Grant: $229,754 - National Institutes of Health - Jun. 18, 2009
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Award Description: The g134.5 protein, present in herpes simplex viruses (HSV), plays an essential role in viral virulence. Unlike wild-type virus, HSV mutants that lack the g134.5 gene are incapable of replicating and causing diseases. However, the underlying mechanisms are incompletely understood. The major goal of the proposed research is to investigate the biological functions of g134.5 during HSV infection. HSV g134.5 contains an amino-terminal domain, a linker region of triplet repeats, and a carboxyl-terminal domain. A critical function of g134.5 is to block the interferon response mediated by double-stranded RNA dependent protein kinase PKR. In addition, g134.5 is involved in virus maturation. This activity maps to the amino-terminus of g134.5 that shuttles between the nucleus, nucleolus and cytoplasm. It is thought that coordinated actions of functional elements in the g134.5 protein and cellular factors facilitate viral replication that contributes to viral virulence. To test this hypothesis, mutational analysis will be performed to define functional modules of g134.5. Recombinant viruses will be constructed to study viral replication, spread, and the interferon response in infected cells. Experiments will also be performed to identify targets of g134.5. Furthermore, studies will be carried out to explore the molecular nature by which g134.5 promotes viral infection. Taken together, these studies will provide insights into the mechanisms of HSV pathogenesis, which may lead to the development of novel vaccines and antiviral therapeutics.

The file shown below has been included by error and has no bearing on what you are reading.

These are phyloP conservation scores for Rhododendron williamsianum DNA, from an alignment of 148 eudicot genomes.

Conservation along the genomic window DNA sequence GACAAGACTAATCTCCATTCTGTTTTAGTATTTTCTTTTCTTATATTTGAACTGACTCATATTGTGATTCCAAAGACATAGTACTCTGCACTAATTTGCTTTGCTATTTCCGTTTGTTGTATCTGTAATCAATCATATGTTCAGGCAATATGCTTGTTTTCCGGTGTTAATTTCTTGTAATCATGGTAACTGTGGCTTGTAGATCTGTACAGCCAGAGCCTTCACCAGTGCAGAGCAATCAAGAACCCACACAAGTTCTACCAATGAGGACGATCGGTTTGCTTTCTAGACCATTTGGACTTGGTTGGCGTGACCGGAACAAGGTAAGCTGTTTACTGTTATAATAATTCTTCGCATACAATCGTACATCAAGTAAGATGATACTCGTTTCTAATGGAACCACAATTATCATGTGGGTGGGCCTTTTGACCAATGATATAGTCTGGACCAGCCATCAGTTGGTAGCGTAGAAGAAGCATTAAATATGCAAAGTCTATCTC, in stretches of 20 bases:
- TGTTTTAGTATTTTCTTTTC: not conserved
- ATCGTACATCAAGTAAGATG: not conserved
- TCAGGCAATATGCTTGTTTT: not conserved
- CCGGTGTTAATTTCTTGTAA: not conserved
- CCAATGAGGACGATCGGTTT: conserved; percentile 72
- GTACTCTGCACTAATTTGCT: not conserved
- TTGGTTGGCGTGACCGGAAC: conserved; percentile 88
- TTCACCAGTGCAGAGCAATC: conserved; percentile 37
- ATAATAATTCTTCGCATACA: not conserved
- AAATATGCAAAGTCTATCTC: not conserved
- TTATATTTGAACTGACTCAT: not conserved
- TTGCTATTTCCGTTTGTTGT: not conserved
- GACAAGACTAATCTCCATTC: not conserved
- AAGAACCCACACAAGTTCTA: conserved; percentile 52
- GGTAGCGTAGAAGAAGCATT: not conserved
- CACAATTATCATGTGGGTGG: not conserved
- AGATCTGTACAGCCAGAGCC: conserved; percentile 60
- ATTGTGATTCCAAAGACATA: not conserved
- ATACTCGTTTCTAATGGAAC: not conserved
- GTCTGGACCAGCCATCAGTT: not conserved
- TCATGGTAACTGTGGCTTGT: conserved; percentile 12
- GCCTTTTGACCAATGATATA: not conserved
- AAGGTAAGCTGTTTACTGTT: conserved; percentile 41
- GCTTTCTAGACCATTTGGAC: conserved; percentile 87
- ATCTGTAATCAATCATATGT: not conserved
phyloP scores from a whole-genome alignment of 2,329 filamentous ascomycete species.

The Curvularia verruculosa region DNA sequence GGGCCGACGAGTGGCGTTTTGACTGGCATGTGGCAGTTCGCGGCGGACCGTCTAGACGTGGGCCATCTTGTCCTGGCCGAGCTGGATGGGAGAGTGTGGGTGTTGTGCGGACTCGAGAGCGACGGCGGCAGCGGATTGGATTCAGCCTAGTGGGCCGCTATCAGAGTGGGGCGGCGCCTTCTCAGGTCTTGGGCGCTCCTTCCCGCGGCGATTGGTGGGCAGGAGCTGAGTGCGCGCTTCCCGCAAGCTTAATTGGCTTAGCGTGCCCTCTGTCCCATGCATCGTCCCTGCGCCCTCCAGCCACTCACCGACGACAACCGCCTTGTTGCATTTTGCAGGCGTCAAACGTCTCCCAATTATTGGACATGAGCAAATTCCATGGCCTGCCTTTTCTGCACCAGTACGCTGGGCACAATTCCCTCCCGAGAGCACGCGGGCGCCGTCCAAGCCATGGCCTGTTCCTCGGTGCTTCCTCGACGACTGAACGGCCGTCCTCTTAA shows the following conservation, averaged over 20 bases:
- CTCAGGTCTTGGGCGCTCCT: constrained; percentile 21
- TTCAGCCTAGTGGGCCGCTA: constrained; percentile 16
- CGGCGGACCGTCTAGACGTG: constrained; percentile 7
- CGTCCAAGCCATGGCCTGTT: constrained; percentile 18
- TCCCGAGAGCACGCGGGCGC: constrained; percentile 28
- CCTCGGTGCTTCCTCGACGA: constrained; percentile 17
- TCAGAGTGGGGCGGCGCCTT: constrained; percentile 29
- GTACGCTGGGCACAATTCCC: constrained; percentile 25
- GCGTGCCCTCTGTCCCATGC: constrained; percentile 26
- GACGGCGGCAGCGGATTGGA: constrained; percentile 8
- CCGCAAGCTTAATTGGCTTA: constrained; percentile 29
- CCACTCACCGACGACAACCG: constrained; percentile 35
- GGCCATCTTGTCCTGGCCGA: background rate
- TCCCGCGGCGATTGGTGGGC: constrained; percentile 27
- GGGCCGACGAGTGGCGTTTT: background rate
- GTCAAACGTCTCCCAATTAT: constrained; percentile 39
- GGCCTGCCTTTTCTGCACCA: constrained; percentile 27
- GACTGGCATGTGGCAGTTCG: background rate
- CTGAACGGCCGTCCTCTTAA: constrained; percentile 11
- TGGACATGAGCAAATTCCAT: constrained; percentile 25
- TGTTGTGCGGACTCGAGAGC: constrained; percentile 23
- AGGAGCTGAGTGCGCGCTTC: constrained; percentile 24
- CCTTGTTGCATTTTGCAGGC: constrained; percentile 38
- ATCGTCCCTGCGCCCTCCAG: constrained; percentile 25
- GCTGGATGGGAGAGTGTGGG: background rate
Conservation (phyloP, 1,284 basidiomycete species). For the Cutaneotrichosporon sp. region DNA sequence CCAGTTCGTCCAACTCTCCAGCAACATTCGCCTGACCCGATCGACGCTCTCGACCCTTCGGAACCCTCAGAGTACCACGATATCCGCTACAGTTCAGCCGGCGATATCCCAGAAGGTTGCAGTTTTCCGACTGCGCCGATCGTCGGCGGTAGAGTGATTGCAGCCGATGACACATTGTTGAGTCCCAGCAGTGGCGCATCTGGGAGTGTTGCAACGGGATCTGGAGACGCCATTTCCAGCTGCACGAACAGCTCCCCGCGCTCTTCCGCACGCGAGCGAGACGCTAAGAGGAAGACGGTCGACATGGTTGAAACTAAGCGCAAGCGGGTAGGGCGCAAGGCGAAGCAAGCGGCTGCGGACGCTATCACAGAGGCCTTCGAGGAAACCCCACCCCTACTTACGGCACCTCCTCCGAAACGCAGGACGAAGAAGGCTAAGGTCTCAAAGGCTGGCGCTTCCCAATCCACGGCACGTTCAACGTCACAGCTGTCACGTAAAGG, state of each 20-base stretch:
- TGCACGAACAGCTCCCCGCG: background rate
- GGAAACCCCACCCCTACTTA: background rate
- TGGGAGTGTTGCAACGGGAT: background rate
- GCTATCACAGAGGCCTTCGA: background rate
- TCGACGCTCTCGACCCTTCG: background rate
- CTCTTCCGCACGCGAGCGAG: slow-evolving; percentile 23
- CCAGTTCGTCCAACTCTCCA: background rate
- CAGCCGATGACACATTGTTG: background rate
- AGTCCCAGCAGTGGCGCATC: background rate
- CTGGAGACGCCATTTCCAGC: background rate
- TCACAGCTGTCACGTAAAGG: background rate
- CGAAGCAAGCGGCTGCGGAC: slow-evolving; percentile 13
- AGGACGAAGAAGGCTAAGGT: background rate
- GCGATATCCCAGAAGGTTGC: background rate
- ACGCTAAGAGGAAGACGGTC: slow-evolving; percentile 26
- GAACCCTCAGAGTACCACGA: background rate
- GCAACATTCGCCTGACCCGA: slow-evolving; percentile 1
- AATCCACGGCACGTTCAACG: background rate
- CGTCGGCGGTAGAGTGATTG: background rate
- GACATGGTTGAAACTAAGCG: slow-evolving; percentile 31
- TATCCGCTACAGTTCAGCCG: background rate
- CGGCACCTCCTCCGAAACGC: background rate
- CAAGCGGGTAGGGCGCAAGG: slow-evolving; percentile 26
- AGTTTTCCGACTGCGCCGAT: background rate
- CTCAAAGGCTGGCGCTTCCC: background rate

Project Description: The overall goal of our research project is to investigate the mechanisms of herpes simplex virus (HSV) replication relevant to pathogenesis. HSV maturation is an essential step that dictates the outcome of pathogenesis. We proposed to study the roles of an HSV virulence factor g134.5 in viral maturation. As such, we expect to identify the functional elements in the g134.5 protein encoded by HSV. Further, we expect to elucidate the mechanisms by which the g134.5 protein promotes viral replication. Collectively, our studies will generate useful information to advance our understanding of HSV replication and pathogenesis
Jobs Summary: Using Recovery Act funds, a Research Associate position is created. This is a full time job. In addition, two part time Research Assistant positions are retained. As a result, this has prevented the laboratory shutdown and enhanced our research/training programs relevant to viral pathogenesis. This also has allowed us to purchase laboratory supplies from US companies and stimulate the economy. (Total jobs reported: 2)
Project Status: Less Than 50% Completed
This award's data was last updated on Jun. 18, 2009. Help expand these official descriptions using the wiki below.